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In Conversation With Faraz Arif Ansari: The Director Of India’s First Silent LGBTQ Short Film

India thrives on Bollywood. Bollywood is a sobriquet for India’s Hindi language film industry. Derived from ‘Bombay’ (now Mumbai), the home of Hindi Cinema, and Hollywood, Bollywood is largest film industry in the world, with its American counterpart coming third. In 2016 alone, 225 Bollywood films were released. The intensity of this phenomenon and its impact runs in the nooks and nerves of India.

However, Bollywood isn’t the most diverse when it comes to representation. Homosexuality is an important issue that the Hindi Film Industry has failed to deal with. Homosexual representation is hidden in the sidelines in the form of best friends, dance choreographers and wedding planners, bound by false rigid stereotypes and talked about in whispers.

Faraz Arif Ansari, a filmmaker and conscious writer, on a mission to breakout of the stigmatized representation of homosexuality in India, directed India’s first silent LGBTQ+ short film, Sisak, which, when translated from Urdu to English means ‘a sob’. This silent movie is the story of a love that dare not speak.

Meet Faraz, the man who has initiated a healthy widespread conversation about homosexuality in Indian media by challenging Bollywood archetypes. In conversation with Faraz, he talks about the knows and hows of his latest movie and portrayal of homosexuality in mainstream Indian media.

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Q. Sisak is India’s first silent LGBTQ+ movie and has stirred a healthy large-scale conversation in just a month and a half of the trailer release. How does the positive reception make you feel?

To be honest, I did expect a good reaction but what is happening with Sisak is truly overwhelming. There is so much love and affection pouring in from every corner of the world. It is very humbling. Everyday, I have about 30 messages from random strangers who just want to send me love and wishes for making Sisak. It truly makes me realise the power of honest cinema.

Q. Given the regressive disposition of the Indian society, did you ever rethink the making of Sisak? Did you give the inevitable backlash a thought?

I am a very positive & optimistic person, by default. I like to dream of a happy and peaceful world. Having said that, I am no escapist too. When the idea of Sisak got into my being in 2013, The Supreme Court of India had just rolled back its decision on decriminalizing homosexuality (Section 377 of The Indian Penal Code). I wasn’t ready to direct my anger because I felt too vulnerable. It required more life experiences, more gravity and more growth on my part as a filmmaker. Writing & directing are two very different aspects. But then, in 2016, I woke up one morning and knew it was the time to make Sisak. So I put together a team of friends who are reputed professionals from the film industry and we went ahead to make India’s First Silent LGBTQ Love Story. Obviously, the fear is always looming, given the scenario and law in India but then, if art won’t come to rescue, what will? So I put the negatives aside and went ahead to shoot Sisak. Good, bad – it’s all a part of life. What truly matters is that if you believe in something with every pore of your being, there is no other option but to go out and make it happen.

Q. When I first saw the trailer, I sobbed and I think that justifies the title of the film. I couldn’t help but think, is the silence of the movie an allegory to the fight that people of the LGBTQ+ community put up every single day just to be able to love?

You are absolutely right. It is an allegory to the fight of homosexual people across the world, wherever a law as inhumane as not allowing someone to love who they want to, exists. In Sisak, they don’t talk, there is no physical intimacy – I mean, they don’t even shake hands. That is the gruesome truth. An entire section of the population has been denied the most humane emotion – love. And that is what I want to showcase with Sisak. Yes, a law won’t allow you to express what you feel, how you feel.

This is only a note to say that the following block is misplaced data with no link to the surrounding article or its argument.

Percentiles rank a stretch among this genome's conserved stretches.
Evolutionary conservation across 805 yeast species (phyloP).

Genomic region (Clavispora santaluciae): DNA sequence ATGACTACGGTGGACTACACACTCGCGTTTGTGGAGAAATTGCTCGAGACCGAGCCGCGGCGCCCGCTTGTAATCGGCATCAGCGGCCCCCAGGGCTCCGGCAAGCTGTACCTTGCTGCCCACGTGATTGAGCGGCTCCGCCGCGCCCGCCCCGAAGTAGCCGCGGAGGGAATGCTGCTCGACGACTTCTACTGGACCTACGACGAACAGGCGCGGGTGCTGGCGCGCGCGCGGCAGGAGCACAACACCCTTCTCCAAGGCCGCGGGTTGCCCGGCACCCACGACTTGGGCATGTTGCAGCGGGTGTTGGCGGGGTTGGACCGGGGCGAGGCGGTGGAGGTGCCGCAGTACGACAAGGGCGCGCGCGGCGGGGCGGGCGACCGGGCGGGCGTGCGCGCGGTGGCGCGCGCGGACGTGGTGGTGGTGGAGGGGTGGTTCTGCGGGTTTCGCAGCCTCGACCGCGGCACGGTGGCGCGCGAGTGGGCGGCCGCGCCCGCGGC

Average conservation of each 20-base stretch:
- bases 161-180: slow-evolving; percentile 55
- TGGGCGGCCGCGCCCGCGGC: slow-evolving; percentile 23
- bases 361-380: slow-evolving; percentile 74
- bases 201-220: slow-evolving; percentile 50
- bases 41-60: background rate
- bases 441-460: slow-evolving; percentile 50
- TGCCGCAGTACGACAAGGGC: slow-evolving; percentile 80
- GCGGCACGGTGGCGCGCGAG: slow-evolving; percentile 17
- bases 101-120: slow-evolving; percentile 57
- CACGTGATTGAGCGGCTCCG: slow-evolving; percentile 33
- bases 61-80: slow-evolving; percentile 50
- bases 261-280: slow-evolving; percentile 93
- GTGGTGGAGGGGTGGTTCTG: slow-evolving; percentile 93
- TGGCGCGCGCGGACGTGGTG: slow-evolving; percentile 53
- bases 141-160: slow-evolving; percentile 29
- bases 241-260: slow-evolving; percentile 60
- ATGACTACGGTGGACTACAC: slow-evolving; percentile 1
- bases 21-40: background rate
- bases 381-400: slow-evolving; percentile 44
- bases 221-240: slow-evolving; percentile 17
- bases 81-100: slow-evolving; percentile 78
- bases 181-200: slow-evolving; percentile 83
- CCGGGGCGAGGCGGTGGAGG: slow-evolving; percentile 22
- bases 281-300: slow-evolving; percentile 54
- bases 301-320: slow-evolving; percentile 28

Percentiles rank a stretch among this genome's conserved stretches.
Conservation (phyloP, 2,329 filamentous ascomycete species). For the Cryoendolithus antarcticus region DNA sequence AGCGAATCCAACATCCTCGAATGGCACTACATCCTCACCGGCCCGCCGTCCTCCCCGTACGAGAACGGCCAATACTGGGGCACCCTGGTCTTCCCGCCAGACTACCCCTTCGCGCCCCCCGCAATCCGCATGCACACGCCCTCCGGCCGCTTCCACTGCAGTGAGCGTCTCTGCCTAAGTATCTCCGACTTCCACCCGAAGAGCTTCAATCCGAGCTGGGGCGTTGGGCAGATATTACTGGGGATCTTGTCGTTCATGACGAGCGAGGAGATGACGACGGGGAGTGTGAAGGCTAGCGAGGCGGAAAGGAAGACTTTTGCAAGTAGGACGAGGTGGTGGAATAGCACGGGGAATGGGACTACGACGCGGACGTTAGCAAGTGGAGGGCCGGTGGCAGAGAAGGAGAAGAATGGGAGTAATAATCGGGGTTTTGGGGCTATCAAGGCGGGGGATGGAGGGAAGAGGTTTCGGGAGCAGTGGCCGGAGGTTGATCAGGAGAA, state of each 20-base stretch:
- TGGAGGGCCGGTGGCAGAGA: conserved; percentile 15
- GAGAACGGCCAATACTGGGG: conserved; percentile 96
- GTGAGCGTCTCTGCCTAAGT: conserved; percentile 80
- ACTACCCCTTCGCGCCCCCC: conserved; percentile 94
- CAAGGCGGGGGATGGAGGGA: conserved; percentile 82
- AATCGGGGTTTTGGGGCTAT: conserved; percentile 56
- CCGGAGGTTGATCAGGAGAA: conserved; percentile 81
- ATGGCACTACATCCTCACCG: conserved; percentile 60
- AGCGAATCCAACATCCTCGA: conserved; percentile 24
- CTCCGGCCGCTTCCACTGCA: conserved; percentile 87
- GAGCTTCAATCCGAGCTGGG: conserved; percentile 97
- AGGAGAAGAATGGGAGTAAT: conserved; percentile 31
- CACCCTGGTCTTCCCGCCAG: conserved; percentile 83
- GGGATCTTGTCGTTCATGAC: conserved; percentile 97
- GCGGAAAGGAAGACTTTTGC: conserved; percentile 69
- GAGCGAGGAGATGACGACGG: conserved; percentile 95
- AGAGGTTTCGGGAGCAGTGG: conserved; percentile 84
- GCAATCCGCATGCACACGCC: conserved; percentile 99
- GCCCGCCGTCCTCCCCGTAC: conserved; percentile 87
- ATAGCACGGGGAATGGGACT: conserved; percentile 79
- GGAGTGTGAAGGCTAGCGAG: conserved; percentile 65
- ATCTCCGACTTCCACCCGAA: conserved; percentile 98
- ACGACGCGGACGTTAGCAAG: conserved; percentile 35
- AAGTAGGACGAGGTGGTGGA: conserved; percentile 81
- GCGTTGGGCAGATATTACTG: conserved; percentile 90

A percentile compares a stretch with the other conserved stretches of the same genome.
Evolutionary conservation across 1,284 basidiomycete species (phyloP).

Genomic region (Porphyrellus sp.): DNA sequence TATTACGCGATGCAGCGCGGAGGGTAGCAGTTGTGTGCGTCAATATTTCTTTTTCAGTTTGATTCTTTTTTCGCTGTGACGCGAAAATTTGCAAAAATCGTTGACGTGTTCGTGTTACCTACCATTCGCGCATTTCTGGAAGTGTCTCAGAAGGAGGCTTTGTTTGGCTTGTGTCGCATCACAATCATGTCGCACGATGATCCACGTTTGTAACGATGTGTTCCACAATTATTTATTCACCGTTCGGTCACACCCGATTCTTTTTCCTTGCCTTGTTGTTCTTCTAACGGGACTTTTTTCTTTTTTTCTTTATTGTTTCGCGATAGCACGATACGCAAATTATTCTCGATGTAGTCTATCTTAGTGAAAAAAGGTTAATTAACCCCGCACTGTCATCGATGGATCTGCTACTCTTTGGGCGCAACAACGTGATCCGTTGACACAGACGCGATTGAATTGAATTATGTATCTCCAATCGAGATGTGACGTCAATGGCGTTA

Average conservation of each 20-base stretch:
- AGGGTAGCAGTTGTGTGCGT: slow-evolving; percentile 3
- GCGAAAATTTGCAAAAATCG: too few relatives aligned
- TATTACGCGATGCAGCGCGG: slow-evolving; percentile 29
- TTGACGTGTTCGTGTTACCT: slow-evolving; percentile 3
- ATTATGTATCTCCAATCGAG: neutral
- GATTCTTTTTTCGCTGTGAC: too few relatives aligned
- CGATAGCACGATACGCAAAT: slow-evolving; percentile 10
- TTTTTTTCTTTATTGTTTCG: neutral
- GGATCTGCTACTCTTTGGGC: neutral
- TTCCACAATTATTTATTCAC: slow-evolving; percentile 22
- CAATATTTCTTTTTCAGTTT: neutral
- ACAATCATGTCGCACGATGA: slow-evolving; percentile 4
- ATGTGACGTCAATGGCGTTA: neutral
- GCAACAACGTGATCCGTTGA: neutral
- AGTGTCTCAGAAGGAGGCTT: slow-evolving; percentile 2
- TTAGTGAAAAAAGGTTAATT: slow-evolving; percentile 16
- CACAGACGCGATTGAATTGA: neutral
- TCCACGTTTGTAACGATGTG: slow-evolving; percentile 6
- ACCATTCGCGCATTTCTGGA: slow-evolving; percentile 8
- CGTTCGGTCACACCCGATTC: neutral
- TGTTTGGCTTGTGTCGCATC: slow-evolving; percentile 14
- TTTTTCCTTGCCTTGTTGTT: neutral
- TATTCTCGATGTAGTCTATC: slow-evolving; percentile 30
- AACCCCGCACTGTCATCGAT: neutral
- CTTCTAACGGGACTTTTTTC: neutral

Yes, a law will also make you a criminal for being intimate with the person you love only because of their gender but how can any law in this whole wide world take away the love that nestles in one’s heart? That love is yours to keep and that love is yours to cherish. No goddamn law can take that away from anyone and that is what Sisak celebrates.

Q. How challenging was it to encapsulate the magnificent emotions of love, longing, dread and despair in a silent movie?

Nobody teaches you to make a silent film! The first exercise back in film-school was a dialogue exercise. So yes, while I was writing Sisak, I realised that writing it and executing it were going to be two totally different universes. When I sent the screenplay to my DOP, Saurabh Goswami & my Editor, Akshara Prabhakar – they both called me and told me, ‘the script is like poetry, so lyrical. How will you manage to shoot it and that too without permission?’(Without permission because we didn’t have the funds to get permissions to shoot in the Mumbai Local Trains [a suburban railway system of 3000 trains running all across Mumbai and carrying about 8,000,000 passengers everyday] because it is way too expensive).

But then, obviously, I had a plan in my mind and a will in my heart to make Sisak happen. Six long months of intense preparation went into the making of a 20 minute short film. I storyboarded each and every frame. My team researched on the best routes to take so that shooting would be easier. A lot of planning, plotting and hard work went into bringing Sisak to life. I also conducted intensive workshops with both my actors, Jitin Gulati & Dhruv Singhal. Sometimes, we would just board the train and soak in the silences. Sometimes, I would ask them to just sit and read a book until the last station arrived. We sort of created a structure and worked around it. Sometimes, a filmmaker hides behind dialogues, great locations, stunning costumes, outlandish camera movements and what not. In Sisak, we had nothing to hide behind. We were naked, stripped to our bones. All we had was rousing passion and tremendous emotions to make the film happen. And we did. The rest is history.